Saturday, September 11, 2010

Village Rain

We stroll, you and I.

        This is the lane
where every home wears a hedgerow;
garden gates hang ajar. A man
thrashes wet shellac against a fence
while neighbor kids cackle in the thicket.

        This is the market square
where venders hawk vegetables.
This is the church where we were
to marry. The steeple still probes the sky.

        This is the tree by the river
where you kissed me first.
Seedlings clutch at dirt as dark clouds sag.

        Here stood the footbridge
where I took your hand.
You pulled it back and went to Prague,
and took that bridge with you.

        This is me, still sighing
to see your linens wriggle on the line,
to call to you, and together
we’d rush to pull the wash.

Instead, you scuttle Czech streets;
        I vodka tonic,
and massive fluffs engulf the grey putty.

*      *      *      *      *      *
This poem was written in January 2004 and it first appeared in print a few months later. Its genesis was a torrid breakup in the early 90s. While I've enjoyed an average number of relationships in life (I'll assume), there have been only a few incendiary loves. 

Now, in my writing there is often an identifiable connection to my life and experiences, but that connection is tertiary to the needs of the individual topic and the requirements of the mechanical aspects of the piece. I grew up in a town of about 30,000 people, a part of a larger metro area of a quarter million people. As an adult I have always lived in a fairly large city. For some reason, recurring imagery in my poems casts me (or the speaker ...whatever) as having lived in the rural Midwest: small town, farm boy and all that. Uh, no. I've never been sure of where that comes from, other than being a construct of my interests and mindset.

Nevertheless we stroll, you and I (shudder). Even back in 2004 when I wrote that line, I was ambivalent about it. In fact, it has come and gone so many times over the years that it has now become transparent. If you hold your computer screen close to your face (you may do so now) you will be able to look through the font of that one line and you'll see into a candlelit bedroom wherein a lonely poet sits penning verse of emotional longing into a book with a padded cover.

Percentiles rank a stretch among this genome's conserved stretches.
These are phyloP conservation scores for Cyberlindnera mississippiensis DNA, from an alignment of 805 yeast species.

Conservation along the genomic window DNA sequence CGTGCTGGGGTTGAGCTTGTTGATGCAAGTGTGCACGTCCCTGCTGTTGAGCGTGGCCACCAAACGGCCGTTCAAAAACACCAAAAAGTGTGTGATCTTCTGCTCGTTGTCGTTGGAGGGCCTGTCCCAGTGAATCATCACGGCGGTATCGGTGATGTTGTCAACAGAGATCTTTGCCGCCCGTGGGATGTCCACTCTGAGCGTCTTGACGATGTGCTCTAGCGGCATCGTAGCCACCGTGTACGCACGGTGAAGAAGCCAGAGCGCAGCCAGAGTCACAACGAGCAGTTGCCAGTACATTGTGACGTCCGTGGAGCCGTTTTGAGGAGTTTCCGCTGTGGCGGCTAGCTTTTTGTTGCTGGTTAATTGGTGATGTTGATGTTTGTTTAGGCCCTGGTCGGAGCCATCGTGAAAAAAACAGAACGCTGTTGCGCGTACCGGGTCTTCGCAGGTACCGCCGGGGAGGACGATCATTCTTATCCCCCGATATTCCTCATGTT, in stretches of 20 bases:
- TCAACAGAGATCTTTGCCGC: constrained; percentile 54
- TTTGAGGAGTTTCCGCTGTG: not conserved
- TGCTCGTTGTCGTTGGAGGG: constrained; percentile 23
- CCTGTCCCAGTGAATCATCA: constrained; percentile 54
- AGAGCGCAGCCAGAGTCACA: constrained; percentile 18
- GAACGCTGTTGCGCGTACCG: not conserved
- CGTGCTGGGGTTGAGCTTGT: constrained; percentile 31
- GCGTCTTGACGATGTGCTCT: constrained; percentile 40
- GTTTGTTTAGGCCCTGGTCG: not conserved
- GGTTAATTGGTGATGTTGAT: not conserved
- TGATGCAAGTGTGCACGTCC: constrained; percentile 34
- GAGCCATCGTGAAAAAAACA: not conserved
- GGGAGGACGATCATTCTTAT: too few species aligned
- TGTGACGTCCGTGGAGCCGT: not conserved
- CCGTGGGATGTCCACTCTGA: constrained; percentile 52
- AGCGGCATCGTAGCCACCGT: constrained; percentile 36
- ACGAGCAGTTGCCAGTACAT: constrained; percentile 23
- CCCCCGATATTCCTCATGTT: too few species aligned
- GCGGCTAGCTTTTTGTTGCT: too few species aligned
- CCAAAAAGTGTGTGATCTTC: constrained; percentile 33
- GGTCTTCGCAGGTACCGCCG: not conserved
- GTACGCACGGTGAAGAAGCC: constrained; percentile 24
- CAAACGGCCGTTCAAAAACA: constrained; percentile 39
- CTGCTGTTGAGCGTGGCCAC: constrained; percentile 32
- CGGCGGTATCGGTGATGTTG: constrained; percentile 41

The next stanza starts setting a scene. Most of this poem seems to be setting the scene. I can see in this poem an interest in the phonemic patterns and structures of language which are currently forefront in my writing. Thrashing wet shellac is more about language than about village life, and coupled with kids cackling in the thicket, the images were my attempt to capture a bit of Norman Rockwell Americana undergirded by a darker, quietly festering scaffold. Sylvia Plath wrote a poem in which there is "Viciousness in the kitchen! / The potatoes hiss. / It is all Hollywood, windowless, / The fluorescent light wincing on and off like a terrible migraine." 

I've always loved the image of the seedlings by the river: dark rain clouds are descending, the air is charged with a pre-storm electricity, and the little sprouts clutch into the moist soil to brace themselves for an onslaught. I wouldn't write an image like that now, but for the era from which it comes it was an inspired thought.

The footbridge is an actual place in Minneapolis' Loring Park, though the holding of the hand occurred between two friends, one of whom I had a crush on. I appropriated the image and recast the actors playing the roles. A girlfriend I had loved did in fact dump me to travel around Europe. In a wistful moment, the poet/speaker imagines a life of domesticity under similar atmospheric conditions, BUT... reality intrudes: she's gone, he drinks to forget (or is it to remember?) The large clouds wrap and consume his thoughts.

First published in The Rapids Review: A Literary Magazine, 2004.

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